1 Quarter

Rushing Offense:

Even though the rushing offense, and particularly Clinton Portis, continue to struggle through this season, there were enough moments of competence in rushing that the offense as a whole could move the ball and score on its own. Portis led the way with 43 yards on eighteen carries, netting a paltry 2.4 yard-per-carry average. His greatest contributions actually came at the goal line, where he was able to sneak around the corner for one touchdown and dive over the offensive line to record another. Also, he didn’t fumble inside of the Redskins’ 20-yard line – or at any other important point in the game – which is an improvement from the team’s previous losses to Green Bay and the New York Giants.

Betts only saw three carries yesterday, equal to his workload in last week’s loss to Green Bay and his fewest carries in a game since week nine of 2006. Betts’ one highlight was a crucial 10-yard scamper that ended on the Cardinals’ one-yard line and set up a Clinton Portis score.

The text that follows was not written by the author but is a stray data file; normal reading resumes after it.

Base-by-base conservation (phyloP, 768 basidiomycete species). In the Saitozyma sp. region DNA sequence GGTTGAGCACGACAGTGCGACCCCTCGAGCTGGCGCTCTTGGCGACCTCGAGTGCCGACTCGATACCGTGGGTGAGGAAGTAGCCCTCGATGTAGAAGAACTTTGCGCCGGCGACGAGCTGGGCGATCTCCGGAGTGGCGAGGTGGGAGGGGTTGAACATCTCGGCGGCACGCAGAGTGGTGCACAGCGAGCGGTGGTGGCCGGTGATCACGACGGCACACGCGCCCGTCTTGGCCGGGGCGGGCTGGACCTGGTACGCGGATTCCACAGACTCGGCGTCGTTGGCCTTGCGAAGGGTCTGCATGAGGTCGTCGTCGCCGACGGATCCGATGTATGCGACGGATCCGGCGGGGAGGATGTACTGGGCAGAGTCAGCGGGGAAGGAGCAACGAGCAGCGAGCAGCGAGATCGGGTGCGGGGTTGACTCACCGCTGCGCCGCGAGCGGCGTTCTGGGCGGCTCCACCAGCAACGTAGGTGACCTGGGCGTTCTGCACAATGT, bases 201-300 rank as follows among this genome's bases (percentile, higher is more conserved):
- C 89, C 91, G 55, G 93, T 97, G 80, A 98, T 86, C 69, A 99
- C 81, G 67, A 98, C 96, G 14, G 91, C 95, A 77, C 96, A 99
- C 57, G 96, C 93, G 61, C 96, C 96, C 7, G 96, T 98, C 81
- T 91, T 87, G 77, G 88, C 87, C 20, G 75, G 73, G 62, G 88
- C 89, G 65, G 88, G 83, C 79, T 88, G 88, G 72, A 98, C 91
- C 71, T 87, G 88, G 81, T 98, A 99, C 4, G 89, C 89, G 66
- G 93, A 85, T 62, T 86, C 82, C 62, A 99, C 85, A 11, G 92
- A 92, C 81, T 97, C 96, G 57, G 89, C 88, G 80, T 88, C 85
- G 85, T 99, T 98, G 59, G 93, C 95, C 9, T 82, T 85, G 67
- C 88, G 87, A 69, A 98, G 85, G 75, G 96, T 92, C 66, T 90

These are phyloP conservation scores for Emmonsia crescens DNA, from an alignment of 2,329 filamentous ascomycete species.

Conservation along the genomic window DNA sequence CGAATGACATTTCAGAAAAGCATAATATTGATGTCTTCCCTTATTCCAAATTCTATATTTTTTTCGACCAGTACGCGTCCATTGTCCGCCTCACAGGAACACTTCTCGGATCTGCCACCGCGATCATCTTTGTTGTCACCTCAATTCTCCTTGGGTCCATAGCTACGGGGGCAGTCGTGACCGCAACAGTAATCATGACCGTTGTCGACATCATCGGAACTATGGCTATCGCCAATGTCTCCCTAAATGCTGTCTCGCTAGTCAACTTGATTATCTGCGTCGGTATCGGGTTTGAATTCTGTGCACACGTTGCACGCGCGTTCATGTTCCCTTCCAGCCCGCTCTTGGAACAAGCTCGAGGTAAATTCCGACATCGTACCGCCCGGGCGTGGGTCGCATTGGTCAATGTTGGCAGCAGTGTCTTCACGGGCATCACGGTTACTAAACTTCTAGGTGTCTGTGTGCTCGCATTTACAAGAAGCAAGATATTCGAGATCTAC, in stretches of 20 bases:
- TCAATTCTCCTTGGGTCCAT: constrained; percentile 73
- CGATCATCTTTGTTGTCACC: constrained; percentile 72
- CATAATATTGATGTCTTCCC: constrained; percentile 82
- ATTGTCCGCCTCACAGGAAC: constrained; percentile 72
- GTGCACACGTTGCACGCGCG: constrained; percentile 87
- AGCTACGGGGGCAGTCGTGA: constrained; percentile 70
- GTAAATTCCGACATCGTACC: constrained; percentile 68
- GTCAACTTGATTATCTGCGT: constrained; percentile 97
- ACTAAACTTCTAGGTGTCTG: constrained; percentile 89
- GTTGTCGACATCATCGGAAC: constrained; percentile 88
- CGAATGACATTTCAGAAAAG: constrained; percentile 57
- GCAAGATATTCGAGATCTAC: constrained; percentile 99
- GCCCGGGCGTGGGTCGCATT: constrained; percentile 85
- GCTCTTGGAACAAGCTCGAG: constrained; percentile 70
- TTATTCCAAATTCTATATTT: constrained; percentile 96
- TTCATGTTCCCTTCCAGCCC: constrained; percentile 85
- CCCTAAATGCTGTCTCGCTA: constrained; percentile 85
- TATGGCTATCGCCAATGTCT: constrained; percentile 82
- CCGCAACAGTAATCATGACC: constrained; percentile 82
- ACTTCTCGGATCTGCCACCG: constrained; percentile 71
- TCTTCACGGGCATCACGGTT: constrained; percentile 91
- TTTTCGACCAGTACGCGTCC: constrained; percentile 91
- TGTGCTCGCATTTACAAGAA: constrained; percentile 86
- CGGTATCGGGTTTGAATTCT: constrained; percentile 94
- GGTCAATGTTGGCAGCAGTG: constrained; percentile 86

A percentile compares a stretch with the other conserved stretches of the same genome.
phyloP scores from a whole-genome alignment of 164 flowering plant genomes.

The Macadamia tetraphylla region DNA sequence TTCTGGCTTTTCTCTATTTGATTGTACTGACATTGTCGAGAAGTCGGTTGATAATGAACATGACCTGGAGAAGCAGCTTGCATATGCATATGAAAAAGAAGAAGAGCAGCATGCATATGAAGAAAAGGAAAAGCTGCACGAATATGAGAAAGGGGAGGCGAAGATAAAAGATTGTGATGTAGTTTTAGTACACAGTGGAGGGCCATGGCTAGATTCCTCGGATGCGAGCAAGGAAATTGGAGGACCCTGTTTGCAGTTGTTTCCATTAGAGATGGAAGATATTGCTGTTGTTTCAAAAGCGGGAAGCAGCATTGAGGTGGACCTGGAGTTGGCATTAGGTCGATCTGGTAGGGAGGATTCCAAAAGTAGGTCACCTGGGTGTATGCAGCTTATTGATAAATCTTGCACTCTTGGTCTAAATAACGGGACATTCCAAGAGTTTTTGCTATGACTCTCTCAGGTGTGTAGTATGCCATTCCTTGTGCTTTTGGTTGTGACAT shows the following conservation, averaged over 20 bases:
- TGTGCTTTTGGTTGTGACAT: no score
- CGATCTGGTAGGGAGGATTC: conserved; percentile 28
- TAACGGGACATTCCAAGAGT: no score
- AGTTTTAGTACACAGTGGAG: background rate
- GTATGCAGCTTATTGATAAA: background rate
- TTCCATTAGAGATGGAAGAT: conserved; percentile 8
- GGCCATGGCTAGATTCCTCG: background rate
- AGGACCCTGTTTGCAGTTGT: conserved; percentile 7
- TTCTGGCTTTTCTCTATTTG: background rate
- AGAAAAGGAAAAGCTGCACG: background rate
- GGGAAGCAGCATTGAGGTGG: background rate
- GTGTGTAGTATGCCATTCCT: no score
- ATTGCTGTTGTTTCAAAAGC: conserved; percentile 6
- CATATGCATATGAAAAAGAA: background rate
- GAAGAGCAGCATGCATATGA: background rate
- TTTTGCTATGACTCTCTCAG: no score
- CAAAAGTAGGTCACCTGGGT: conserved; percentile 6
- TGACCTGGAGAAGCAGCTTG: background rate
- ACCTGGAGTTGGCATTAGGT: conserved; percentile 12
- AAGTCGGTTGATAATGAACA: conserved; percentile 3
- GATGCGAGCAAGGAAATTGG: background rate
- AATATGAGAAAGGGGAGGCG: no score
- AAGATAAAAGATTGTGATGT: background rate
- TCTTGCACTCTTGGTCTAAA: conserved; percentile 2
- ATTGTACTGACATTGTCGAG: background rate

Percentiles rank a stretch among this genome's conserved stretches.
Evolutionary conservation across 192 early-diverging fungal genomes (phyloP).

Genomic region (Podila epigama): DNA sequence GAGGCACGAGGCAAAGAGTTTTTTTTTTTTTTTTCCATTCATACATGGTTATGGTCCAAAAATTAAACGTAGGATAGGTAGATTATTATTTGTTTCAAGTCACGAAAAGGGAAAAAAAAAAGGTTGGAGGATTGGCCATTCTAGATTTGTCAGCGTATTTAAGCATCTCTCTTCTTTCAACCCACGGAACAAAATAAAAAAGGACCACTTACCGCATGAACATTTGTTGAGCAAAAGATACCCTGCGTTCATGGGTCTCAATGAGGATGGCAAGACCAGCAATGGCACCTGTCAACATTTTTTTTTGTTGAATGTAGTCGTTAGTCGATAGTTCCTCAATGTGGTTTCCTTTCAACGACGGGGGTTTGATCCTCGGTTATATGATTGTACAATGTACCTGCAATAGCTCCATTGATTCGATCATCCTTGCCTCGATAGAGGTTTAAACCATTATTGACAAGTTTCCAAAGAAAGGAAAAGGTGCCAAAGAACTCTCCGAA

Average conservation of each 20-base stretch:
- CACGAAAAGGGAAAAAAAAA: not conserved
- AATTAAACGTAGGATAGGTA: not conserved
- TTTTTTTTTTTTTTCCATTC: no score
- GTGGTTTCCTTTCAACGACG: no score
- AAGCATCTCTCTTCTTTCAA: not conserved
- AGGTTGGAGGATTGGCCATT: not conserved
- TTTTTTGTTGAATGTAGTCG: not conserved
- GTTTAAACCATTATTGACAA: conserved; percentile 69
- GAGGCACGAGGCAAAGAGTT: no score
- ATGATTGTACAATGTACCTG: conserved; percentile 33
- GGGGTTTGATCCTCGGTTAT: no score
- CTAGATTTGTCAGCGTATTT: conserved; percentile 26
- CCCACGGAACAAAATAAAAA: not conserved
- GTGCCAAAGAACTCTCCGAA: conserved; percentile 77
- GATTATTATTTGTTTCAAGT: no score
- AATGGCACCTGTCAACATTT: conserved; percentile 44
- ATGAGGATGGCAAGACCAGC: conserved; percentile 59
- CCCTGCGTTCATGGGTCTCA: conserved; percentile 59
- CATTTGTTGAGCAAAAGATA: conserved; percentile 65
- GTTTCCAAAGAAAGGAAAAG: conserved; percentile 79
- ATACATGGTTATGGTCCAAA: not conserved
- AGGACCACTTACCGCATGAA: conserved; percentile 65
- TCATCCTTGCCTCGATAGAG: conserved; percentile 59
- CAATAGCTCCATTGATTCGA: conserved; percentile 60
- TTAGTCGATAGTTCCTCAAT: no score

Running behind the tattered offensive line was obviously posing problems against a stout Arizona front seven. First contact against running backs rarely came beyond the line of scrimmage, and as a result few rushing attempts were more than pileups for one or two yard gains. Nevertheless, half of the Redskins’ first down plays on offense and both of its touchdowns came on runs. Nothing inspirational, but just barely enough to keep the team ahead in the game.

2 Quarters

Defense:

Sunday was another admirable performance for a defensive unit that is increasingly bearing the burden from a struggling offense. Arizona had a ten-minute advantage over the Redskins in time of possession, but the Redskins managed to contain the dangerous passing attack of the Cardinals, featuring what is perhaps the best wide receiver tandem in the league in Larry Fitzgerald and Anquan Boldin.